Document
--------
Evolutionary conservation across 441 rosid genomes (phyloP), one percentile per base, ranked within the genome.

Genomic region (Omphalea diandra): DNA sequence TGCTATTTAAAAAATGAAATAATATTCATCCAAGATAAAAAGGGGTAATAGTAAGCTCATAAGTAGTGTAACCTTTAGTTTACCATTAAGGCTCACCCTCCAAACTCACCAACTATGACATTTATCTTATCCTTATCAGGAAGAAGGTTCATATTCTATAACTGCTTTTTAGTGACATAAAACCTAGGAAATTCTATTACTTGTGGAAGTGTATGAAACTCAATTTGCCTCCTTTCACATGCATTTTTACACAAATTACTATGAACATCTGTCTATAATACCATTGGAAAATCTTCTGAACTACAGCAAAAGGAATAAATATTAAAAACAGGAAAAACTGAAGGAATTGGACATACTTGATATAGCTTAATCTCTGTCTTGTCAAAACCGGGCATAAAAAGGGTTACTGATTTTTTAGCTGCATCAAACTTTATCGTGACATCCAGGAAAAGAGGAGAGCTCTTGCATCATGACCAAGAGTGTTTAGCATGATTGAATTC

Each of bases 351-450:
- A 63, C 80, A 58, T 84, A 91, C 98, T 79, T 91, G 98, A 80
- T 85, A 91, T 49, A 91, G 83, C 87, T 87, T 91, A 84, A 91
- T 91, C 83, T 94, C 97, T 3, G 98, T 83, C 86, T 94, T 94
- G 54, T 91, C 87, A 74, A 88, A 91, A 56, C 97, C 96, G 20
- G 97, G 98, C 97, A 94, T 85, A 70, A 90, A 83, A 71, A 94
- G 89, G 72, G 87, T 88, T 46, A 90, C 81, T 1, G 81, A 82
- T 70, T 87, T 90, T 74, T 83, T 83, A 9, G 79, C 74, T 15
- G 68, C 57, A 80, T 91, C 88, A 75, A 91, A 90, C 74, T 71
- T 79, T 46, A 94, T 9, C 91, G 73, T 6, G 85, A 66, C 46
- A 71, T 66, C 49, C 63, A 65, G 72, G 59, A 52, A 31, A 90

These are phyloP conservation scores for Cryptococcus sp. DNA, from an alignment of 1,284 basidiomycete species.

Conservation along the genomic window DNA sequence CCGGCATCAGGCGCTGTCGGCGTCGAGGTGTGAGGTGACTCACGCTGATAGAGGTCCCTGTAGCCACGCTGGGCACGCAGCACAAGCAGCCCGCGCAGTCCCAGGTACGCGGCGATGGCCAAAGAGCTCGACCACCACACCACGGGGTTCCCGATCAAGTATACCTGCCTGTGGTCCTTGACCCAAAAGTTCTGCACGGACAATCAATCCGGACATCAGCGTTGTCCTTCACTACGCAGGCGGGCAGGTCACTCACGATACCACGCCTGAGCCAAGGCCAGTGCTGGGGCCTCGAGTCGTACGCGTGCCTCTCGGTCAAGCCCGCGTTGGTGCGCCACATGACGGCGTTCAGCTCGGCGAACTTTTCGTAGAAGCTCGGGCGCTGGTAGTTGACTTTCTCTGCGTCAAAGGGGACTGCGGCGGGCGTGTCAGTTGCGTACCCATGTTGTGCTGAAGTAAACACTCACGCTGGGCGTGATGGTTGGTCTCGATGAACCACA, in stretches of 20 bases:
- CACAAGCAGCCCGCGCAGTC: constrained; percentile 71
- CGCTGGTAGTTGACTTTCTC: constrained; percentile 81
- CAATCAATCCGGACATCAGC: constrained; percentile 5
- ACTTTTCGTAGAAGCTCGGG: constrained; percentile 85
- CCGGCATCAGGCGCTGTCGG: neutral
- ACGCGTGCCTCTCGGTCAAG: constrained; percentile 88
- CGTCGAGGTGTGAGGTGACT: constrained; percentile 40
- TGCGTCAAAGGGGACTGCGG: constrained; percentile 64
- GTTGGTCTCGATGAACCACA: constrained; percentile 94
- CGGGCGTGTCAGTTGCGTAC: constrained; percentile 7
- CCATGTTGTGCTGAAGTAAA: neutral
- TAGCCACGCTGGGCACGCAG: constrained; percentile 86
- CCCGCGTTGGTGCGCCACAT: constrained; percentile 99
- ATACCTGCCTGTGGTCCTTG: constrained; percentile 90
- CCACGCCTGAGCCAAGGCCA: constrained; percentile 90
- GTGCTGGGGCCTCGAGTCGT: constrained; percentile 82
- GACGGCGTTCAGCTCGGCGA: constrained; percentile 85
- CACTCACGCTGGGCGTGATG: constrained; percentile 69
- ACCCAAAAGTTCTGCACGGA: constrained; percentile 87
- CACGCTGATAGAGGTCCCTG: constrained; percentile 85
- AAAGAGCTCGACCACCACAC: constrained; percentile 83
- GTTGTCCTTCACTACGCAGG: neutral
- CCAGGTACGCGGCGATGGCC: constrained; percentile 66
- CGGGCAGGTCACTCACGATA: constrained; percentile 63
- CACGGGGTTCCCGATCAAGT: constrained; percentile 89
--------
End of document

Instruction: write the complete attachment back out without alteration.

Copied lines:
Evolutionary conservation across 441 rosid genomes (phyloP), one percentile per base, ranked within the genome.

Genomic region (Omphalea diandra): DNA sequence TGCTATTTAAAAAATGAAATAATATTCATCCAAGATAAAAAGGGGTAATAGTAAGCTCATAAGTAGTGTAACCTTTAGTTTACCATTAAGGCTCACCCTCCAAACTCACCAACTATGACATTTATCTTATCCTTATCAGGAAGAAGGTTCATATTCTATAACTGCTTTTTAGTGACATAAAACCTAGGAAATTCTATTACTTGTGGAAGTGTATGAAACTCAATTTGCCTCCTTTCACATGCATTTTTACACAAATTACTATGAACATCTGTCTATAATACCATTGGAAAATCTTCTGAACTACAGCAAAAGGAATAAATATTAAAAACAGGAAAAACTGAAGGAATTGGACATACTTGATATAGCTTAATCTCTGTCTTGTCAAAACCGGGCATAAAAAGGGTTACTGATTTTTTAGCTGCATCAAACTTTATCGTGACATCCAGGAAAAGAGGAGAGCTCTTGCATCATGACCAAGAGTGTTTAGCATGATTGAATTC

Each of bases 351-450:
- A 63, C 80, A 58, T 84, A 91, C 98, T 79, T 91, G 98, A 80
- T 85, A 91, T 49, A 91, G 83, C 87, T 87, T 91, A 84, A 91
- T 91, C 83, T 94, C 97, T 3, G 98, T 83, C 86, T 94, T 94
- G 54, T 91, C 87, A 74, A 88, A 91, A 56, C 97, C 96, G 20
- G 97, G 98, C 97, A 94, T 85, A 70, A 90, A 83, A 71, A 94
- G 89, G 72, G 87, T 88, T 46, A 90, C 81, T 1, G 81, A 82
- T 70, T 87, T 90, T 74, T 83, T 83, A 9, G 79, C 74, T 15
- G 68, C 57, A 80, T 91, C 88, A 75, A 91, A 90, C 74, T 71
- T 79, T 46, A 94, T 9, C 91, G 73, T 6, G 85, A 66, C 46
- A 71, T 66, C 49, C 63, A 65, G 72, G 59, A 52, A 31, A 90

These are phyloP conservation scores for Cryptococcus sp. DNA, from an alignment of 1,284 basidiomycete species.

Conservation along the genomic window DNA sequence CCGGCATCAGGCGCTGTCGGCGTCGAGGTGTGAGGTGACTCACGCTGATAGAGGTCCCTGTAGCCACGCTGGGCACGCAGCACAAGCAGCCCGCGCAGTCCCAGGTACGCGGCGATGGCCAAAGAGCTCGACCACCACACCACGGGGTTCCCGATCAAGTATACCTGCCTGTGGTCCTTGACCCAAAAGTTCTGCACGGACAATCAATCCGGACATCAGCGTTGTCCTTCACTACGCAGGCGGGCAGGTCACTCACGATACCACGCCTGAGCCAAGGCCAGTGCTGGGGCCTCGAGTCGTACGCGTGCCTCTCGGTCAAGCCCGCGTTGGTGCGCCACATGACGGCGTTCAGCTCGGCGAACTTTTCGTAGAAGCTCGGGCGCTGGTAGTTGACTTTCTCTGCGTCAAAGGGGACTGCGGCGGGCGTGTCAGTTGCGTACCCATGTTGTGCTGAAGTAAACACTCACGCTGGGCGTGATGGTTGGTCTCGATGAACCACA, in stretches of 20 bases:
- CACAAGCAGCCCGCGCAGTC: constrained; percentile 71
- CGCTGGTAGTTGACTTTCTC: constrained; percentile 81
- CAATCAATCCGGACATCAGC: constrained; percentile 5
- ACTTTTCGTAGAAGCTCGGG: constrained; percentile 85
- CCGGCATCAGGCGCTGTCGG: neutral
- ACGCGTGCCTCTCGGTCAAG: constrained; percentile 88
- CGTCGAGGTGTGAGGTGACT: constrained; percentile 40
- TGCGTCAAAGGGGACTGCGG: constrained; percentile 64
- GTTGGTCTCGATGAACCACA: constrained; percentile 94
- CGGGCGTGTCAGTTGCGTAC: constrained; percentile 7
- CCATGTTGTGCTGAAGTAAA: neutral
- TAGCCACGCTGGGCACGCAG: constrained; percentile 86
- CCCGCGTTGGTGCGCCACAT: constrained; percentile 99
- ATACCTGCCTGTGGTCCTTG: constrained; percentile 90
- CCACGCCTGAGCCAAGGCCA: constrained; percentile 90
- GTGCTGGGGCCTCGAGTCGT: constrained; percentile 82
- GACGGCGTTCAGCTCGGCGA: constrained; percentile 85
- CACTCACGCTGGGCGTGATG: constrained; percentile 69
- ACCCAAAAGTTCTGCACGGA: constrained; percentile 87
- CACGCTGATAGAGGTCCCTG: constrained; percentile 85
- AAAGAGCTCGACCACCACAC: constrained; percentile 83
- GTTGTCCTTCACTACGCAGG: neutral
- CCAGGTACGCGGCGATGGCC: constrained; percentile 66
- CGGGCAGGTCACTCACGATA: constrained; percentile 63
- CACGGGGTTCCCGATCAAGT: constrained; percentile 89